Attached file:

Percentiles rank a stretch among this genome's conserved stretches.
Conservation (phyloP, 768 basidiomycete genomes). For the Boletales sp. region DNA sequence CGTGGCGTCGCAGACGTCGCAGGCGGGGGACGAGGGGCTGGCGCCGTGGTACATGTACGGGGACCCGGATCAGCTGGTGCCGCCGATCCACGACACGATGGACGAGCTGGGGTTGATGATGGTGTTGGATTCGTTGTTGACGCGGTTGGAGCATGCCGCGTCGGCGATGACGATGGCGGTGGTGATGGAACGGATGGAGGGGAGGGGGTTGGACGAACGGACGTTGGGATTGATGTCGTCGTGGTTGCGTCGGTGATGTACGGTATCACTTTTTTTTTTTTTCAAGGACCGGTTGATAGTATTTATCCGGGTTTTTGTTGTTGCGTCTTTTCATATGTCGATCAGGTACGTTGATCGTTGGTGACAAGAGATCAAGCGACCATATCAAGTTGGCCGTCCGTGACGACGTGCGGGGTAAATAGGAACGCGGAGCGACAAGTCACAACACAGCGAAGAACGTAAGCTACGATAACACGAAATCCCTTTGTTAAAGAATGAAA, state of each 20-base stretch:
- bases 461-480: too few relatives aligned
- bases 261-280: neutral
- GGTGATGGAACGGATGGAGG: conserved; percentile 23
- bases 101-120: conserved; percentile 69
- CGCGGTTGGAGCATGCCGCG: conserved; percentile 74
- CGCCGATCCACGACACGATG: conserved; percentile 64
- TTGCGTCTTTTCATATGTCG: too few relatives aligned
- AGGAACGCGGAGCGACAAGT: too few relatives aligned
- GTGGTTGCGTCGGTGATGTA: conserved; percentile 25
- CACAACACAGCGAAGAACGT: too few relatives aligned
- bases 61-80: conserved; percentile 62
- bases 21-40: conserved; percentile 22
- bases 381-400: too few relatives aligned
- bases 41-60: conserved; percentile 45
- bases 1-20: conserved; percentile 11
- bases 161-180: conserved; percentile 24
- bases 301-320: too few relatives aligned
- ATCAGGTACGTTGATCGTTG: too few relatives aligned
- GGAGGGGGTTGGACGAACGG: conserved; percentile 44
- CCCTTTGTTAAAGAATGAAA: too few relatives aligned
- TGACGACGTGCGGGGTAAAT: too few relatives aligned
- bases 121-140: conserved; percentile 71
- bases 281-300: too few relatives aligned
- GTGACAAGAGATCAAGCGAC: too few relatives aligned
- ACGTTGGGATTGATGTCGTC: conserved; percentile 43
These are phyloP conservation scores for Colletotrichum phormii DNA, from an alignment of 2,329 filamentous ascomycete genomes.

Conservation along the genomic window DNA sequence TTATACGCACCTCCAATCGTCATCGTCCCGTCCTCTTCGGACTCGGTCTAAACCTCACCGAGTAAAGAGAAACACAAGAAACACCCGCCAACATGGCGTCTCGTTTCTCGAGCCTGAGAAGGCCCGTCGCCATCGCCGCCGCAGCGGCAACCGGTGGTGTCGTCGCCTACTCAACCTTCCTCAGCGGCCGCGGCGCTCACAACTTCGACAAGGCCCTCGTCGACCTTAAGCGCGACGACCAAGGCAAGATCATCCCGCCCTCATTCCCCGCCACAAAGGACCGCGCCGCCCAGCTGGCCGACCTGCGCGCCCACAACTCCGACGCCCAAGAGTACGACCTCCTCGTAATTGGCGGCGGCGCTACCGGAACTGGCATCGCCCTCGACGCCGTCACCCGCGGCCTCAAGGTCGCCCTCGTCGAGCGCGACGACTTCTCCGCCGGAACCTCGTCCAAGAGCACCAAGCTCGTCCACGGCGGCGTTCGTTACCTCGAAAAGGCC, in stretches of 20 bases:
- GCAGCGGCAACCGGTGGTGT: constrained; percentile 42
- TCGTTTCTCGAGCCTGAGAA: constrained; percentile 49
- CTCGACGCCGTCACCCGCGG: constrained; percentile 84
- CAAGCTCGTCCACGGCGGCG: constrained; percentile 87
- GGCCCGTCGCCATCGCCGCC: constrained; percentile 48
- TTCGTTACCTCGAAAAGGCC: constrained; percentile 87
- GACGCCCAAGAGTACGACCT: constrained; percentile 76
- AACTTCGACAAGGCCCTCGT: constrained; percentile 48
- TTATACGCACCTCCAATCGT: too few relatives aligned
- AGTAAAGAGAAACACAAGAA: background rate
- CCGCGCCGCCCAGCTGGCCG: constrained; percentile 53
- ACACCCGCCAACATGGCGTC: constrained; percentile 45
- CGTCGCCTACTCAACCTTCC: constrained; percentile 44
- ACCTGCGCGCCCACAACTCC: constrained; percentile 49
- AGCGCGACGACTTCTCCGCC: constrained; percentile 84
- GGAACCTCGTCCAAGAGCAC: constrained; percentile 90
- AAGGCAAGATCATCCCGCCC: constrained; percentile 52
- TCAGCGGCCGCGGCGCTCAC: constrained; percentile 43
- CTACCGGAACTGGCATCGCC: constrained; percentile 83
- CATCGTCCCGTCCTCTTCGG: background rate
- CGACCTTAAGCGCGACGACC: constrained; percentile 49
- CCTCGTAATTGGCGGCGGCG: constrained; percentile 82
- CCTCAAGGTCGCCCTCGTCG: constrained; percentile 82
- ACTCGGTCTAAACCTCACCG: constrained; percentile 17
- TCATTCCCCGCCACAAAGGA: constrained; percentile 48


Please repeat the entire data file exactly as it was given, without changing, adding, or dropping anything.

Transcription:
Percentiles rank a stretch among this genome's conserved stretches.
Conservation (phyloP, 768 basidiomycete genomes). For the Boletales sp. region DNA sequence CGTGGCGTCGCAGACGTCGCAGGCGGGGGACGAGGGGCTGGCGCCGTGGTACATGTACGGGGACCCGGATCAGCTGGTGCCGCCGATCCACGACACGATGGACGAGCTGGGGTTGATGATGGTGTTGGATTCGTTGTTGACGCGGTTGGAGCATGCCGCGTCGGCGATGACGATGGCGGTGGTGATGGAACGGATGGAGGGGAGGGGGTTGGACGAACGGACGTTGGGATTGATGTCGTCGTGGTTGCGTCGGTGATGTACGGTATCACTTTTTTTTTTTTTCAAGGACCGGTTGATAGTATTTATCCGGGTTTTTGTTGTTGCGTCTTTTCATATGTCGATCAGGTACGTTGATCGTTGGTGACAAGAGATCAAGCGACCATATCAAGTTGGCCGTCCGTGACGACGTGCGGGGTAAATAGGAACGCGGAGCGACAAGTCACAACACAGCGAAGAACGTAAGCTACGATAACACGAAATCCCTTTGTTAAAGAATGAAA, state of each 20-base stretch:
- bases 461-480: too few relatives aligned
- bases 261-280: neutral
- GGTGATGGAACGGATGGAGG: conserved; percentile 23
- bases 101-120: conserved; percentile 69
- CGCGGTTGGAGCATGCCGCG: conserved; percentile 74
- CGCCGATCCACGACACGATG: conserved; percentile 64
- TTGCGTCTTTTCATATGTCG: too few relatives aligned
- AGGAACGCGGAGCGACAAGT: too few relatives aligned
- GTGGTTGCGTCGGTGATGTA: conserved; percentile 25
- CACAACACAGCGAAGAACGT: too few relatives aligned
- bases 61-80: conserved; percentile 62
- bases 21-40: conserved; percentile 22
- bases 381-400: too few relatives aligned
- bases 41-60: conserved; percentile 45
- bases 1-20: conserved; percentile 11
- bases 161-180: conserved; percentile 24
- bases 301-320: too few relatives aligned
- ATCAGGTACGTTGATCGTTG: too few relatives aligned
- GGAGGGGGTTGGACGAACGG: conserved; percentile 44
- CCCTTTGTTAAAGAATGAAA: too few relatives aligned
- TGACGACGTGCGGGGTAAAT: too few relatives aligned
- bases 121-140: conserved; percentile 71
- bases 281-300: too few relatives aligned
- GTGACAAGAGATCAAGCGAC: too few relatives aligned
- ACGTTGGGATTGATGTCGTC: conserved; percentile 43
These are phyloP conservation scores for Colletotrichum phormii DNA, from an alignment of 2,329 filamentous ascomycete genomes.

Conservation along the genomic window DNA sequence TTATACGCACCTCCAATCGTCATCGTCCCGTCCTCTTCGGACTCGGTCTAAACCTCACCGAGTAAAGAGAAACACAAGAAACACCCGCCAACATGGCGTCTCGTTTCTCGAGCCTGAGAAGGCCCGTCGCCATCGCCGCCGCAGCGGCAACCGGTGGTGTCGTCGCCTACTCAACCTTCCTCAGCGGCCGCGGCGCTCACAACTTCGACAAGGCCCTCGTCGACCTTAAGCGCGACGACCAAGGCAAGATCATCCCGCCCTCATTCCCCGCCACAAAGGACCGCGCCGCCCAGCTGGCCGACCTGCGCGCCCACAACTCCGACGCCCAAGAGTACGACCTCCTCGTAATTGGCGGCGGCGCTACCGGAACTGGCATCGCCCTCGACGCCGTCACCCGCGGCCTCAAGGTCGCCCTCGTCGAGCGCGACGACTTCTCCGCCGGAACCTCGTCCAAGAGCACCAAGCTCGTCCACGGCGGCGTTCGTTACCTCGAAAAGGCC, in stretches of 20 bases:
- GCAGCGGCAACCGGTGGTGT: constrained; percentile 42
- TCGTTTCTCGAGCCTGAGAA: constrained; percentile 49
- CTCGACGCCGTCACCCGCGG: constrained; percentile 84
- CAAGCTCGTCCACGGCGGCG: constrained; percentile 87
- GGCCCGTCGCCATCGCCGCC: constrained; percentile 48
- TTCGTTACCTCGAAAAGGCC: constrained; percentile 87
- GACGCCCAAGAGTACGACCT: constrained; percentile 76
- AACTTCGACAAGGCCCTCGT: constrained; percentile 48
- TTATACGCACCTCCAATCGT: too few relatives aligned
- AGTAAAGAGAAACACAAGAA: background rate
- CCGCGCCGCCCAGCTGGCCG: constrained; percentile 53
- ACACCCGCCAACATGGCGTC: constrained; percentile 45
- CGTCGCCTACTCAACCTTCC: constrained; percentile 44
- ACCTGCGCGCCCACAACTCC: constrained; percentile 49
- AGCGCGACGACTTCTCCGCC: constrained; percentile 84
- GGAACCTCGTCCAAGAGCAC: constrained; percentile 90
- AAGGCAAGATCATCCCGCCC: constrained; percentile 52
- TCAGCGGCCGCGGCGCTCAC: constrained; percentile 43
- CTACCGGAACTGGCATCGCC: constrained; percentile 83
- CATCGTCCCGTCCTCTTCGG: background rate
- CGACCTTAAGCGCGACGACC: constrained; percentile 49
- CCTCGTAATTGGCGGCGGCG: constrained; percentile 82
- CCTCAAGGTCGCCCTCGTCG: constrained; percentile 82
- ACTCGGTCTAAACCTCACCG: constrained; percentile 17
- TCATTCCCCGCCACAAAGGA: constrained; percentile 48